The year ahead

March 2010


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Education Review asks education leaders to share their thoughts on the big issues looming for the school sector this year

PPTA president: Kate Gainsford

Top of Kate Gainsford’s list is the expiry and renegotiation of the secondary teachers’ collective agreement. The current agreement is a three-year deal providing pay rises of three to four per cent each year. It expires on June 30 and the union expects to table its claim for the negotiations 30 days earlier. Gainsford says the union is well aware of the government’s statements about minimal pay rises in the state sector, but contrasts that with its rhetoric about valuing education.

Behaviour is another big issue for the PPTA – specifically the next step in the behaviour plan that resulted from last year’s summit on the subject. The first stage of that plan focused on early intervention for younger children who misbehaved, but the union now wants to see a second stage that provides quicker solutions in the early stages of misbehaviour by secondary school students. Further work on behaviour was expected, but Gainsford says the union has not heard anything more.

The Youth Guarantee and its initiatives are also important for secondary schools. They kick in this year and next and the PPTA is clearly interested in keeping secondary schools at the heart of the policy and achieving a comprehensive approach that ensures all young people have the same opportunity to access the policy’s benefits.

Gainsford predicts that Adult and Community Education (ACE) will return as an issue for the government. Last year, news of big cuts to funding for school-based ACE programmes were greeted with protest. “We are still hearing quite a bit of dissent around the ACE cuts,” Gainsford says. “I don’t think it’s a dead issue.”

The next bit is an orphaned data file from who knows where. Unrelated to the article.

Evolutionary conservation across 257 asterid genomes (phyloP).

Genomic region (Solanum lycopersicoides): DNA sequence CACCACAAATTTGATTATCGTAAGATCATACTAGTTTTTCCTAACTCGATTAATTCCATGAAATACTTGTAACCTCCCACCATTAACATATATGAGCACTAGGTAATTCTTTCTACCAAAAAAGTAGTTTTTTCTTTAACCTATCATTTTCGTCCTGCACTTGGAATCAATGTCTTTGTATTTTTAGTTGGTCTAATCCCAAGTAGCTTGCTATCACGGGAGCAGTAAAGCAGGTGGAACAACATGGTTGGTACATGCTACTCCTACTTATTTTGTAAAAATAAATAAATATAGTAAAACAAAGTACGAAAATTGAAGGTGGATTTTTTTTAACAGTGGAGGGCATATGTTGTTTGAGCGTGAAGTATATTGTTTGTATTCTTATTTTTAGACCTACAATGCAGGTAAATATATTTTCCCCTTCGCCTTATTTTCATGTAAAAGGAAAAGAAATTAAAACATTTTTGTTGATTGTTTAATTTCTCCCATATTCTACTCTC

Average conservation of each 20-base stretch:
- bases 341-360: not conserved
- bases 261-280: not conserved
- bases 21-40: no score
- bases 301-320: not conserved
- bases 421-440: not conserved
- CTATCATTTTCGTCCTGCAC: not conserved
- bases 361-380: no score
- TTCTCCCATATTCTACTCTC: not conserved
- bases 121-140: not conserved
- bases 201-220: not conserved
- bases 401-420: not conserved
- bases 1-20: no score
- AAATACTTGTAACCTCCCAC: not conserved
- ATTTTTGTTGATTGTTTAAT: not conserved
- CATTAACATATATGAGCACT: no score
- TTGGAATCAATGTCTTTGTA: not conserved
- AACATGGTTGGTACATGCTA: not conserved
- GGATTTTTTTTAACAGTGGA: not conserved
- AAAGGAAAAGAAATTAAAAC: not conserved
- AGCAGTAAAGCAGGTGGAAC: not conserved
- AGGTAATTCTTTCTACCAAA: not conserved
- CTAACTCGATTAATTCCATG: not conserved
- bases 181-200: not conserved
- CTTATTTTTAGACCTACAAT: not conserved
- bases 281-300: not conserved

SPANZ president: Peter Gall

Implementation of the revised New Zealand Curriculum will be a big issue for secondary teachers and principals this year, says Gall. A lot of work was done last year, but this will continue as schools move into the implementation phase. “Schools have been largely left on their own to do the majority of that work,” he says, adding that most of it has been done by schools and teachers in their own time.

Hand-in-hand with the revised curriculum is the introduction of achievement standards altered as a result of the standards review. This will be a three-year process, and schools will begin to prepare this year to introduce the standards used for NCEA level 1 in 2011. Gall predicts this work will reach a peak next year when schools will be not only working with the revised level 1 standards, but also preparing to introduce revised level 2 standards in 2012. He expects the level 2 standards will require more changes by teachers and heads of department.

Collective agreement negotiations are the third big issue for schools this year, in Gall’s view. The negotiations are bound to grab headlines, he says, and they are no doubt on the minds of the ministry and Minister of Education. This year will be the first in which SPANZ acts as a bargaining agent for principals, a role previously the sole preserve of the PPTA’s Secondary Principals Council.

NZEI president: Frances Nelson

National standards are, not surprisingly, top of Frances Nelson’s list of issues for 2010. The union is still lobbying for a trial of the standards and trying to win over public opinion on the issue. It will also be looking at the standards’ possible impact on the early childhood sector. Nelson says if schools have to report on children’s performance after six months of schooling, there will clearly be interest in the skills with which they arrive at school.

Teacher pay talks naturally get a mention. Nelson acknowledges the economic climate and says all parties must approach the talks realistically. She won’t be drawn on how it might all turn out.